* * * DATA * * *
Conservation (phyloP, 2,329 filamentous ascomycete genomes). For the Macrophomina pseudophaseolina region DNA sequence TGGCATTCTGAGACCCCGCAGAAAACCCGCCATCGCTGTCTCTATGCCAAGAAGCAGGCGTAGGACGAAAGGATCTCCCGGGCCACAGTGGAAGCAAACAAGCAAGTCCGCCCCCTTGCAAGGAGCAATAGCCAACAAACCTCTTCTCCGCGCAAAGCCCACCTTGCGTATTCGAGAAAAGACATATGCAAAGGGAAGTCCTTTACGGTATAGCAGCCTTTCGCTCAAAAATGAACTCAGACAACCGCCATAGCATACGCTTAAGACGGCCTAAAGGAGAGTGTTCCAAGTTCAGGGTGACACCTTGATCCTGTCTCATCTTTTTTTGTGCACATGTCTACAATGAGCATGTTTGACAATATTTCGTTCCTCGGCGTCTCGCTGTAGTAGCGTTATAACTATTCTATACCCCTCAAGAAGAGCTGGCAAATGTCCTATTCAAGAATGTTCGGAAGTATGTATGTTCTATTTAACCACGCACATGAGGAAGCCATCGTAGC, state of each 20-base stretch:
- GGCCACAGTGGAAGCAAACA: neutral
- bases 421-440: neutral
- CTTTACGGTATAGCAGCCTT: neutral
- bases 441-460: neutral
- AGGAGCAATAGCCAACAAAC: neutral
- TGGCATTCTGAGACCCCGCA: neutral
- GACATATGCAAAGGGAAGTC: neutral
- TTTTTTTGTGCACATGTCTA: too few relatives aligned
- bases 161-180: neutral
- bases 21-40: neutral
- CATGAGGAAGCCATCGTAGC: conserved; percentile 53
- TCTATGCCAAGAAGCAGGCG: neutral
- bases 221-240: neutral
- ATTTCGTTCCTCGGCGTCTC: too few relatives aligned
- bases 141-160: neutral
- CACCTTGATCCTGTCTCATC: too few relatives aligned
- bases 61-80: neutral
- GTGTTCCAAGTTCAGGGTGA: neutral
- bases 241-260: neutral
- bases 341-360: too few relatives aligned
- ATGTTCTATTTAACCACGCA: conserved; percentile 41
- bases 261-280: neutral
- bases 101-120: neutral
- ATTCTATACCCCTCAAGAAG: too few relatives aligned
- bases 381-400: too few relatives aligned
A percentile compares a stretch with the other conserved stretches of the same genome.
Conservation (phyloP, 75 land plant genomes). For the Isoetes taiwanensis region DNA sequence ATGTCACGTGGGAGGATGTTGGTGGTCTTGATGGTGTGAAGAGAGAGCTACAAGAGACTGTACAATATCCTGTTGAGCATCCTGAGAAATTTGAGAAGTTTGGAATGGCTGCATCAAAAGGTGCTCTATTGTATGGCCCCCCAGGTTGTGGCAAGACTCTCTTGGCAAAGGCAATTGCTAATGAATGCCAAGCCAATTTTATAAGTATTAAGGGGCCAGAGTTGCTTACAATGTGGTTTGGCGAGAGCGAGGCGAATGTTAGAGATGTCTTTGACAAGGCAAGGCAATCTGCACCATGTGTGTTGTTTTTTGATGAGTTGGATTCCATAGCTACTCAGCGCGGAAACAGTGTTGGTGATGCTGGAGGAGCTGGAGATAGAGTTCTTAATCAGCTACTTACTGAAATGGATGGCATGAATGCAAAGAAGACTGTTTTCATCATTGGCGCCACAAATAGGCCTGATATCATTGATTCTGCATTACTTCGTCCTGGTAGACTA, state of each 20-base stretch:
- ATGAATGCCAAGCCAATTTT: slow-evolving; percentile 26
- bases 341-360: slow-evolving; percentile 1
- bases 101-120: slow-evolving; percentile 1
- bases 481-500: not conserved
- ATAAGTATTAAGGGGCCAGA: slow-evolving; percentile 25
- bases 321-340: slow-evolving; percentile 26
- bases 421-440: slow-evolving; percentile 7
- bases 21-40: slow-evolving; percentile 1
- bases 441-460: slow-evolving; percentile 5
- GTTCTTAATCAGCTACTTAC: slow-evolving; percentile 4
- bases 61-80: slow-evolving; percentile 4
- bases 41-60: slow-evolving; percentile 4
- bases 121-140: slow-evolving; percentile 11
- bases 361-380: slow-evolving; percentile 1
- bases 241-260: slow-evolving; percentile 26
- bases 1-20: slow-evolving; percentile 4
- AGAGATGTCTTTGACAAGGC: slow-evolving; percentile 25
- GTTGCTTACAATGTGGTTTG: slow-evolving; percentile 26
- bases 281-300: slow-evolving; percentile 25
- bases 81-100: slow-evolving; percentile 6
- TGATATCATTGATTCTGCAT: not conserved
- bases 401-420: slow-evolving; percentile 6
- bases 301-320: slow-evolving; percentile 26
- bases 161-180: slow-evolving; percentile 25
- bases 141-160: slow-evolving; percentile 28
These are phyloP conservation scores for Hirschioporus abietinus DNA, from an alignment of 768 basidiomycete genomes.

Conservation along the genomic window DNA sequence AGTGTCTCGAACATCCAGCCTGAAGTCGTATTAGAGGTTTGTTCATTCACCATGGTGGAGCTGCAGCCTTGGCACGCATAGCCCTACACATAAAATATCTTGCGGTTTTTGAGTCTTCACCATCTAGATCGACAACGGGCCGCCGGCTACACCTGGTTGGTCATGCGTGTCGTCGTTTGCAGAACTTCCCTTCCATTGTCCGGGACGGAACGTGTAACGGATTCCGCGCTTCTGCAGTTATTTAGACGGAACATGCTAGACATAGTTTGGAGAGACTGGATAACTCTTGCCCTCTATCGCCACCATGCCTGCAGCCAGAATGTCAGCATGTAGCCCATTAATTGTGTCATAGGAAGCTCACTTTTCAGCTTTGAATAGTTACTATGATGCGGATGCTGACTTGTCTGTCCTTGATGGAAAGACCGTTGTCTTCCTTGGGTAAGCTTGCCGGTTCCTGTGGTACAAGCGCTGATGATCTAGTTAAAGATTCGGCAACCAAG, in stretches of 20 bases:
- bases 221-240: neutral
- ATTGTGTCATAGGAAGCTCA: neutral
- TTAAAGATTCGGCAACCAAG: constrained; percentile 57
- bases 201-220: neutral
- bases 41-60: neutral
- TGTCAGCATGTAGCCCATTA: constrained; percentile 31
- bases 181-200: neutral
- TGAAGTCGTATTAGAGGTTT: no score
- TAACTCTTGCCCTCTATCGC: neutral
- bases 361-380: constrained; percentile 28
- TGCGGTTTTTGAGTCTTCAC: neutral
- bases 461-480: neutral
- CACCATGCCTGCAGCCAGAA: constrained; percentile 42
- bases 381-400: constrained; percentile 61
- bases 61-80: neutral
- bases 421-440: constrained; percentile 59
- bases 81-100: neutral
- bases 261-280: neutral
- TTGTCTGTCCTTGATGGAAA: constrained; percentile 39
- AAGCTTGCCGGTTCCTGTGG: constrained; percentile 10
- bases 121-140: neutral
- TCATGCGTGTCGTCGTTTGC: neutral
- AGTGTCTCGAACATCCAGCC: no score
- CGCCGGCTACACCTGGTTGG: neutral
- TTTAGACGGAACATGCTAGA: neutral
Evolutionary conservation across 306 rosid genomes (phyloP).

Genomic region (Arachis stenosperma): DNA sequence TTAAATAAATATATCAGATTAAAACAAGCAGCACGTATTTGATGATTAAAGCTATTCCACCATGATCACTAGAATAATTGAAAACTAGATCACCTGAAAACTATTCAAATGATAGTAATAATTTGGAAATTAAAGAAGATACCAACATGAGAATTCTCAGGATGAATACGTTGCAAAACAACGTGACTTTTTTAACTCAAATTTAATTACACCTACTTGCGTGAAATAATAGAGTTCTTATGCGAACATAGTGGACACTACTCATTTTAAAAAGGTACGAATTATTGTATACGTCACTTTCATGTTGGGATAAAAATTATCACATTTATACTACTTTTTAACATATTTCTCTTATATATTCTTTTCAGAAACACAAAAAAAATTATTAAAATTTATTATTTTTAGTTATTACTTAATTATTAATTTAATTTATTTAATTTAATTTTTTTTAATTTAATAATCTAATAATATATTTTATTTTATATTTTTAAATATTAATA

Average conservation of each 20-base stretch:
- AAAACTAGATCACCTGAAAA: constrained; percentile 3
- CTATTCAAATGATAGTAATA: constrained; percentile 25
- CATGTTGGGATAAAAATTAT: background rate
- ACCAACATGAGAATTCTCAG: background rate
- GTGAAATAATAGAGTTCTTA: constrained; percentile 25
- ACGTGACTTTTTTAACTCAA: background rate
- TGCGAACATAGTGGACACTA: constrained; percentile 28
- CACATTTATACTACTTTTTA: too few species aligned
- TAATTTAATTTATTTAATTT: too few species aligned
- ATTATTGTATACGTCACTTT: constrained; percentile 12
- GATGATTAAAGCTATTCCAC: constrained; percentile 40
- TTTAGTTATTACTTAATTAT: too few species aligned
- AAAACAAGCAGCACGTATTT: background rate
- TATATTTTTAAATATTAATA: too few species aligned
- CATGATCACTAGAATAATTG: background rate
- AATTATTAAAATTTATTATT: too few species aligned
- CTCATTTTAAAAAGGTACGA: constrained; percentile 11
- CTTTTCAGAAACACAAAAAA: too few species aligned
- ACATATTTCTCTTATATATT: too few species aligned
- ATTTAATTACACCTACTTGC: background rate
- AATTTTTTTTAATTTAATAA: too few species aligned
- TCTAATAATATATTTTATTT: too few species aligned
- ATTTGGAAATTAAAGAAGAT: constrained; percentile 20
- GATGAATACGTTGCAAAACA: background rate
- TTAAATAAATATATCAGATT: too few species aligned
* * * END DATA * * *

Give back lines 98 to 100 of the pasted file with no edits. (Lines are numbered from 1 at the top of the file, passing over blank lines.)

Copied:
- CATGATCACTAGAATAATTG: background rate
- AATTATTAAAATTTATTATT: too few species aligned
- CTCATTTTAAAAAGGTACGA: constrained; percentile 11